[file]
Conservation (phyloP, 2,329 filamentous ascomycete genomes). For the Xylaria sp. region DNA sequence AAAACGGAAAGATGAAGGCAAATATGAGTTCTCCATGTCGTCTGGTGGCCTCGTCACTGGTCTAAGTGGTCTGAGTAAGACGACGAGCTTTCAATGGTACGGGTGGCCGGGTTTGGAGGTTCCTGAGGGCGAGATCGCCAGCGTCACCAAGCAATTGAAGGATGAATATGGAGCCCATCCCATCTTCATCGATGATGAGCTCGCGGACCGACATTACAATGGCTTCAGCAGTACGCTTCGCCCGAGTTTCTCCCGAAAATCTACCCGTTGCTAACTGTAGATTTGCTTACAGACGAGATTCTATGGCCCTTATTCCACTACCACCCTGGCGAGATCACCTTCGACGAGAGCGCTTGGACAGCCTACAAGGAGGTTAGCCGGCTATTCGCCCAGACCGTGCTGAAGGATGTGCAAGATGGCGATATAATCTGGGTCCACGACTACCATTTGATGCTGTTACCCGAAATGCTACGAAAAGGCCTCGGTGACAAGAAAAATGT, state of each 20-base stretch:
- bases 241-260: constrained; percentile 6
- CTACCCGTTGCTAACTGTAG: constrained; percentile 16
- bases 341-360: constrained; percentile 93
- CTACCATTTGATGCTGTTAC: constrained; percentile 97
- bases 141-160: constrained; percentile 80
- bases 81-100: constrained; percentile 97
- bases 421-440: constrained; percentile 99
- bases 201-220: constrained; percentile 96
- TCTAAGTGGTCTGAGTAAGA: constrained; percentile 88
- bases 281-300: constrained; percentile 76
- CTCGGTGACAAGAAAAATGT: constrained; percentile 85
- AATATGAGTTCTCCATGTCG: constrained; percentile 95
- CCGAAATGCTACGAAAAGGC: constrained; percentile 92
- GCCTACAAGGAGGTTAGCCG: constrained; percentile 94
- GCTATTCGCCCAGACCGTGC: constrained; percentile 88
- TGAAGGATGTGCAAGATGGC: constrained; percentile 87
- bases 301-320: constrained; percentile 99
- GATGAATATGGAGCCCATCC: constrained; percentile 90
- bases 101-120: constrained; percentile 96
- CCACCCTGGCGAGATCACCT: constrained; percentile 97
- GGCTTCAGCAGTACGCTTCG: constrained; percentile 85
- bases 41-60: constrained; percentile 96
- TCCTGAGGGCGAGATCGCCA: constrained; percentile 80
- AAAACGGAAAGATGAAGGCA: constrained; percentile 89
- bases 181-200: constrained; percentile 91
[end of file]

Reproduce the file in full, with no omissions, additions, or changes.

Conservation (phyloP, 2,329 filamentous ascomycete genomes). For the Xylaria sp. region DNA sequence AAAACGGAAAGATGAAGGCAAATATGAGTTCTCCATGTCGTCTGGTGGCCTCGTCACTGGTCTAAGTGGTCTGAGTAAGACGACGAGCTTTCAATGGTACGGGTGGCCGGGTTTGGAGGTTCCTGAGGGCGAGATCGCCAGCGTCACCAAGCAATTGAAGGATGAATATGGAGCCCATCCCATCTTCATCGATGATGAGCTCGCGGACCGACATTACAATGGCTTCAGCAGTACGCTTCGCCCGAGTTTCTCCCGAAAATCTACCCGTTGCTAACTGTAGATTTGCTTACAGACGAGATTCTATGGCCCTTATTCCACTACCACCCTGGCGAGATCACCTTCGACGAGAGCGCTTGGACAGCCTACAAGGAGGTTAGCCGGCTATTCGCCCAGACCGTGCTGAAGGATGTGCAAGATGGCGATATAATCTGGGTCCACGACTACCATTTGATGCTGTTACCCGAAATGCTACGAAAAGGCCTCGGTGACAAGAAAAATGT, state of each 20-base stretch:
- bases 241-260: constrained; percentile 6
- CTACCCGTTGCTAACTGTAG: constrained; percentile 16
- bases 341-360: constrained; percentile 93
- CTACCATTTGATGCTGTTAC: constrained; percentile 97
- bases 141-160: constrained; percentile 80
- bases 81-100: constrained; percentile 97
- bases 421-440: constrained; percentile 99
- bases 201-220: constrained; percentile 96
- TCTAAGTGGTCTGAGTAAGA: constrained; percentile 88
- bases 281-300: constrained; percentile 76
- CTCGGTGACAAGAAAAATGT: constrained; percentile 85
- AATATGAGTTCTCCATGTCG: constrained; percentile 95
- CCGAAATGCTACGAAAAGGC: constrained; percentile 92
- GCCTACAAGGAGGTTAGCCG: constrained; percentile 94
- GCTATTCGCCCAGACCGTGC: constrained; percentile 88
- TGAAGGATGTGCAAGATGGC: constrained; percentile 87
- bases 301-320: constrained; percentile 99
- GATGAATATGGAGCCCATCC: constrained; percentile 90
- bases 101-120: constrained; percentile 96
- CCACCCTGGCGAGATCACCT: constrained; percentile 97
- GGCTTCAGCAGTACGCTTCG: constrained; percentile 85
- bases 41-60: constrained; percentile 96
- TCCTGAGGGCGAGATCGCCA: constrained; percentile 80
- AAAACGGAAAGATGAAGGCA: constrained; percentile 89
- bases 181-200: constrained; percentile 91